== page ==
BWW Review: THE BOURNOVILLE LEGACY Comes to NYC
The Joyce Theater presents The Bournonville Legacy, July 9 - 14, 2019. Excitement was in the air on opening night when I attended. August Bournonville (August 21, 1805 - November 30, 1879) was a dancer, choreographer, and director of The Royal Danish Ballet. His choreographic legacy that emphasized bravura dancing and mime is an important chapter in the history of ballet.
A group of dancers, performing courtesy of The Royal Danish Ballet (Nikolaj Hübbe, Artistic Director), performed excerpts from some of Bournonville's ballets. "For this year's Bournonville performance at the Joyce, Ulrik Birkkjaer (tour organizer and principal dancer) has chosen to open with the second - and sorrowful act of Bournonville's La Sylphide. In his romantic ballets that would follow - Napoli (1842), The Kermess in Bruges (1851), A Folk Tale (1854) - Bournonville still had an aspect of darkness but he did not let the darkness take power...his ballets are a journey from darkness towards light..." The art of mime is kept alive by The Royal Danish Ballet and is an integral part of the dance they present. This can be instructive to young dancers who rarely encounter this level of dramatic expression.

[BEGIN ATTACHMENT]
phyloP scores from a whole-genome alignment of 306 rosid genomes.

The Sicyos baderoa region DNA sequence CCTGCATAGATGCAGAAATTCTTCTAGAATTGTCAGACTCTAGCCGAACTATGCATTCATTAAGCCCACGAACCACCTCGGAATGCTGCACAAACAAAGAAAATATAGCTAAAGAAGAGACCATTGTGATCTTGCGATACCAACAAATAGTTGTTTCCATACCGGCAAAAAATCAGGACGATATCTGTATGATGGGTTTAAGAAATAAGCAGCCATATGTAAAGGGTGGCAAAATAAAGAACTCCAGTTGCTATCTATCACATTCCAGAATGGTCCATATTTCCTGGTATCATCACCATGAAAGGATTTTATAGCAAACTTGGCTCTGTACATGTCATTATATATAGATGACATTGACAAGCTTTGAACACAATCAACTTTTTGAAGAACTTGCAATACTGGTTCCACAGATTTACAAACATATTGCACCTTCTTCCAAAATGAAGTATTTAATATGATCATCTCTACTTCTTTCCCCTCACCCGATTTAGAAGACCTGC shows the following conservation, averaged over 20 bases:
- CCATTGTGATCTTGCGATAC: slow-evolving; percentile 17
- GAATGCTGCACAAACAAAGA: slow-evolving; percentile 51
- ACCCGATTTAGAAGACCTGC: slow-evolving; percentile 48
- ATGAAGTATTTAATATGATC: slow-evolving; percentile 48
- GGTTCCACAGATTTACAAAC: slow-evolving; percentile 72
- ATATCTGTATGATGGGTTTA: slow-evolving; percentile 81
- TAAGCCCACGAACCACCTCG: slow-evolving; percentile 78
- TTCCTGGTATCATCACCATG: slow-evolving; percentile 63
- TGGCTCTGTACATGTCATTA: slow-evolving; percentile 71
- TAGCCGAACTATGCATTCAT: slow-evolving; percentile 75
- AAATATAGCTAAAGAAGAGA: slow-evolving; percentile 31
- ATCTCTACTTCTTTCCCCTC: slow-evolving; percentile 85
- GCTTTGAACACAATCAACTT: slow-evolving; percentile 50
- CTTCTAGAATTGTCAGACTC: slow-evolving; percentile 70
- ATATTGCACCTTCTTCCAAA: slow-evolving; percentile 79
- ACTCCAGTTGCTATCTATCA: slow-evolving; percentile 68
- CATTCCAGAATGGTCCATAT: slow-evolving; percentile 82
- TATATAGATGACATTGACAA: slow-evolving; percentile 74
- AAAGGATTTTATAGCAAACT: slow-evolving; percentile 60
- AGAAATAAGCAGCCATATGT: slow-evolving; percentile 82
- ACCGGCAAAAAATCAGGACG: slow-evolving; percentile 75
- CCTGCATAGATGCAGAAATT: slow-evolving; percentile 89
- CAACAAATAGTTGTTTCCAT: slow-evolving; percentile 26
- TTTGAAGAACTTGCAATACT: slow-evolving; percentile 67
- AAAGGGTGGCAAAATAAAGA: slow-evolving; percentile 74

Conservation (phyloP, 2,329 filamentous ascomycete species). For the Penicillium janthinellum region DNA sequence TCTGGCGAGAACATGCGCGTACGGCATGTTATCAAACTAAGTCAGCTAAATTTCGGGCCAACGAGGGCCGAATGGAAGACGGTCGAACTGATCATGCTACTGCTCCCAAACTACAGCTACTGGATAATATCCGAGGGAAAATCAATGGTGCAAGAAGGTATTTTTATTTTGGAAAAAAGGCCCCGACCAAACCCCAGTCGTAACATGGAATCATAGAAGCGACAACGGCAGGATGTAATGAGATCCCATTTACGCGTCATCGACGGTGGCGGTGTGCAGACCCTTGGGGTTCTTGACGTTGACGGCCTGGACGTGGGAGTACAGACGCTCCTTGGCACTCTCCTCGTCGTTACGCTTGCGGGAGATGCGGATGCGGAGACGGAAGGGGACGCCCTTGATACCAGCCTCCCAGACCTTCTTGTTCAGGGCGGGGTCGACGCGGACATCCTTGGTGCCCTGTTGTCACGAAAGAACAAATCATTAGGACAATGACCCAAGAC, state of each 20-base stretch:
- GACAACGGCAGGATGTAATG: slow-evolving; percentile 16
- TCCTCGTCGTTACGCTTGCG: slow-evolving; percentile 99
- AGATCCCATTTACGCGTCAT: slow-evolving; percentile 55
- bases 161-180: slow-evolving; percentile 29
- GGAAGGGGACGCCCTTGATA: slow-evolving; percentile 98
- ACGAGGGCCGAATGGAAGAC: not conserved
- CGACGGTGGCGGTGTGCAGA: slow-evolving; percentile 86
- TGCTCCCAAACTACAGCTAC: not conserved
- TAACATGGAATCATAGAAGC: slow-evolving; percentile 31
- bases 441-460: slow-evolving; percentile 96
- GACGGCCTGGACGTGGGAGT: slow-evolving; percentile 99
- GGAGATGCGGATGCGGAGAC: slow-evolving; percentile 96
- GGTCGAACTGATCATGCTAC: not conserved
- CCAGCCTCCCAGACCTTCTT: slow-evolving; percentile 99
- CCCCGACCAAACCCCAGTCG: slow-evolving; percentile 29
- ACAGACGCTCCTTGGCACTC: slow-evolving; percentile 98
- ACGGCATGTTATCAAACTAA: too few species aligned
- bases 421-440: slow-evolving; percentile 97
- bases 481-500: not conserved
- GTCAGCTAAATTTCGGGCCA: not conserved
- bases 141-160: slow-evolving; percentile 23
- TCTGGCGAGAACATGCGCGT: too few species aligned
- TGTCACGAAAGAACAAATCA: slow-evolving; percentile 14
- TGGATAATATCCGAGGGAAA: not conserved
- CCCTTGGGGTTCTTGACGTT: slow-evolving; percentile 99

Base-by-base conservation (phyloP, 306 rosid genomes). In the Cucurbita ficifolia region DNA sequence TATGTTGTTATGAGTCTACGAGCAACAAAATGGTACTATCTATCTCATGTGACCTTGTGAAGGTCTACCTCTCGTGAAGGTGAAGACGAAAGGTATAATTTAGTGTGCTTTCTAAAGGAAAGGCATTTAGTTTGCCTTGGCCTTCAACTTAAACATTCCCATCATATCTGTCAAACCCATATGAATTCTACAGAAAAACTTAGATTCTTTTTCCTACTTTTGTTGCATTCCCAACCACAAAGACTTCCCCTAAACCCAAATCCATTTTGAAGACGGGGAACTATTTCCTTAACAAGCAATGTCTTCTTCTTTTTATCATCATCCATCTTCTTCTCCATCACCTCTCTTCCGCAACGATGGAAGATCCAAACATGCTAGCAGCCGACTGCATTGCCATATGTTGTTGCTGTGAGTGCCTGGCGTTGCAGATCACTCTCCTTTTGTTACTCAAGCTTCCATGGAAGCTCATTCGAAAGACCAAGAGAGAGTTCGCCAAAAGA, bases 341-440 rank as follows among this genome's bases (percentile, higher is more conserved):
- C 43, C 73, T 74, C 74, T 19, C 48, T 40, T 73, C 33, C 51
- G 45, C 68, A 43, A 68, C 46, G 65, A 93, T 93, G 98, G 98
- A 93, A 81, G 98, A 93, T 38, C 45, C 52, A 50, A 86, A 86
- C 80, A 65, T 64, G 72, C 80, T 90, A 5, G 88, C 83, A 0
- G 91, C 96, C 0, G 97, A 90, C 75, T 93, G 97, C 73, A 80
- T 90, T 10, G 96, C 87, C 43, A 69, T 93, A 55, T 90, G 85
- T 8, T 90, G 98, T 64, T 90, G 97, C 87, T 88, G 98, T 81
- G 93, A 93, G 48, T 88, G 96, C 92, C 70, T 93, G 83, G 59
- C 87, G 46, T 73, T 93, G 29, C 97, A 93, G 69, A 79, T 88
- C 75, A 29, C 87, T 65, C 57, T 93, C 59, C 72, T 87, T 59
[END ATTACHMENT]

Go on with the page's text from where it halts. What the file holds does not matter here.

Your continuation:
Opening the program, the second act of La Sylphide (music by Herman Severin Lovenskiold, costumes by Mikael Melbye, and lighting by Morten K. Axelsson), were a few sylphs; then the Witch (otherwise known as Madge), well-played by Sorella Englund (at this performance), toiling over a steaming pot; followed by James, danced by Birkkjaer (at this performance) who owned the stage, the story, and the audience with his brilliance. His technique, his mime, and his expression were authentic and natural. No doubt, the stage of The Joyce Theater is smaller than the opera houses that generally present the full-length La Sylphide, but somehow, it worked, even with the absence of the usual scenery.
Ballets represented in the second act, A Bournonville Square, were presented with all dancers from each of the pieces together on stage. The men appeared, in general, to have the better technique; therefore, they tended to be the more exciting performers. This made me wonder about the difference in the training of their women and men. Dancers related to each other in a friendly manner while individuals, pairs, and groups performed. Particularly impressive was Tobias Praetorius who danced The Steetsinger from Napoli and the first male variation from Pas De Six and Tarantellas from Napoli, music by Edvard Helsted and Holger Simon Paulli. Marcin Kupinski and Alexander Bozinoff brought excitement with JockeyDance from From Siberia To Moscow, music by C.C. Moller, as well as their participation in Pas De Six and Tarantellas from Napoli. Birkkjaer shone again in the first Tarantella. Notable among the female dancers were Astrid Elbow and Stephanie Chen Gundorph in variations presented in this part of the program.
Students of dance history will find this production interesting.
Photo credit: Dave Morgan